If smuggling is so omni-present not just today but in our past; why has there not been an explosion in literature about the practise? Well simply put, smuggling by its very nature requires no ‘trail’ and certainly no publicity for it to be successful.
What we know of smuggling has only come down from the stupid and the foolish who couldn’t master the game. I remember living in New Jersey when a car of Columbians carrying a load of illegal drugs walked into the State Police barracks on the New Jersey Turnpike. They wanted to know if anyone was interested in buying some drugs!
Other than such incidents; the history of smuggling has been a dark and hidden affair. Socially, smuggling has always been looked down on – even though Hollywood has periodically glorified the smuggler. In Colonial America, it was widely practised but never mentioned. When Caleb Cushing (I have an original edition) published his History of Newburyport, he specifically mentions many ‘unmentionables’ in his preface; to which he pointedly will not cover in his treatise. As a lawyer, he glaringly leaves the subject of smuggling out of his discussions. And yet, the very existence and affluence of the city was founded on it!
As we will see in later posts, the Chief Smuggler always kept a wide birth from those who actually did the smuggling and even then, an intermediary was often sought to keep the two widely distanced from each other.
It was also known that a Code of Silence was to be maintained at all times. Those who violated it would often be harassed, discredited, ostracized, wrongfully accused and imprisoned and when all else failed, run out of town. This was maintained at the lower levels of the practise all the way to the top. And as anyone knows that the victor often writes (or re-writes) history so the smuggler, after gaining his ‘booty’ will try to establish himself as a ‘respectable citizen’. Organized crime will, after making gains on illegal goods regularly practises dispersing its gains into legitimate businesses. In some cases in history, the most respected citizen in the community turns out to have been the most disgusting of gangsters l0ng separating themselves from the unpleasant parts of the business.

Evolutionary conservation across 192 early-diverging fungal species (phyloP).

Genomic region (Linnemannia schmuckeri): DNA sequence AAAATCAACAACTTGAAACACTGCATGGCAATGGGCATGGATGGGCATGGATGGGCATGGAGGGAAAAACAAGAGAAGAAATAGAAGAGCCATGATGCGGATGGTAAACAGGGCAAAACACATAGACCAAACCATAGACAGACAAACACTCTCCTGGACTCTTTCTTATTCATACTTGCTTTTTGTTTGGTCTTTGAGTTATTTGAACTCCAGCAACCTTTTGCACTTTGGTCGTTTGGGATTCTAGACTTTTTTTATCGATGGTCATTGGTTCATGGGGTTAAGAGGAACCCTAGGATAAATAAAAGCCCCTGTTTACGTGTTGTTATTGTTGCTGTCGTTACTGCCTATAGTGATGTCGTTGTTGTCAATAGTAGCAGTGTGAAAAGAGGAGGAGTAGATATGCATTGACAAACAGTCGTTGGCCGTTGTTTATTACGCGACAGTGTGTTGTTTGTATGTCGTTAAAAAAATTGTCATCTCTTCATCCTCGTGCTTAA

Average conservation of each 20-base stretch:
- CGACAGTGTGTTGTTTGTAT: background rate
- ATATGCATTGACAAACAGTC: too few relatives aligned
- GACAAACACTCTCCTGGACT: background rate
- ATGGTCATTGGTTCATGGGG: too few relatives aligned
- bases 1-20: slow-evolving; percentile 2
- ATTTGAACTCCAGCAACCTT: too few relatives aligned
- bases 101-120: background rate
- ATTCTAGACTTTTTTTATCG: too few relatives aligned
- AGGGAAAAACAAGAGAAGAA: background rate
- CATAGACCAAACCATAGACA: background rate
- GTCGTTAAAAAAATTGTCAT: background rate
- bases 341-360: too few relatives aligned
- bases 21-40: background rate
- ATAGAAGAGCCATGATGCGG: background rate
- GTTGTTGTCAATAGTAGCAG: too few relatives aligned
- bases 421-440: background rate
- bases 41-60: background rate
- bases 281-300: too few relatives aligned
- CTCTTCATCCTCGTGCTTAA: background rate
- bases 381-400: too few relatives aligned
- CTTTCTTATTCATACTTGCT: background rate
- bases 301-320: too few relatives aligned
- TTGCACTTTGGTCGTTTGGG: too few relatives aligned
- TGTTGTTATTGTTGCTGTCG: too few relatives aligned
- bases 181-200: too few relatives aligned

If someone from the distant past were to jump a time machine; they would be aghast at the names now proudly posted in our society -John Hancock, John Brown, and the Kennedys.
This is why smuggling is so hard to root out. Who knows how many would be discovered or would suffer financial harm; if enforcement became too vigorous!
It’s an issue that the Federal government has to grapple and especially in New England, the state’s biggest issue – not deaths from drug use, but finding who is funding the transport of illegal drugs. Much like the organizational structure of the Illuminati, higher levels of smuggling are often hidden from the rank and file practitioner.
One uglier part is the violence that often results when enforcement occurs. When British custom agents, or even the Royal Navy would crack down; the reaction from even the rank and file citizens could often turn ugly. There is recorded history of attacks even against naval ships by the local shoreman; and customs agents that would be tarred and feathered; or savagely beaten – for at least when it came to rum smuggling; everyone’s hands were in some way indirectly affected by the economy it generated.
That is why bribes were often the best way to allay the violence. Instead of being run out on a rail; it would often be in everyone’s best interest to pay off the customs agent; for his safety as well as everyone else’s! Off-loading cargo far off fom prying eyes and forging a ship’s manifest was the best way to reduce confrontation. Basically, violence was bad for business and any means possible to avoid it benefited everyone.
Traceability was also to be avoided. Large sums of unmarked cash guaranteed that no revenue could be traced back to the originator. That was the great Achille’s heal for Al Capone – he kept good records and when the CPA responsible was tracked down; he was doomed. Therefore, record keeping, which normally would be a plus for a later-in-time historian, would be absolutely missing.
Bribes, Codes of Silence and un-traceable money and products; and the danger of exposing involved ‘respectable citizens’; makes smuggling a very difficult crime to detect or to stop.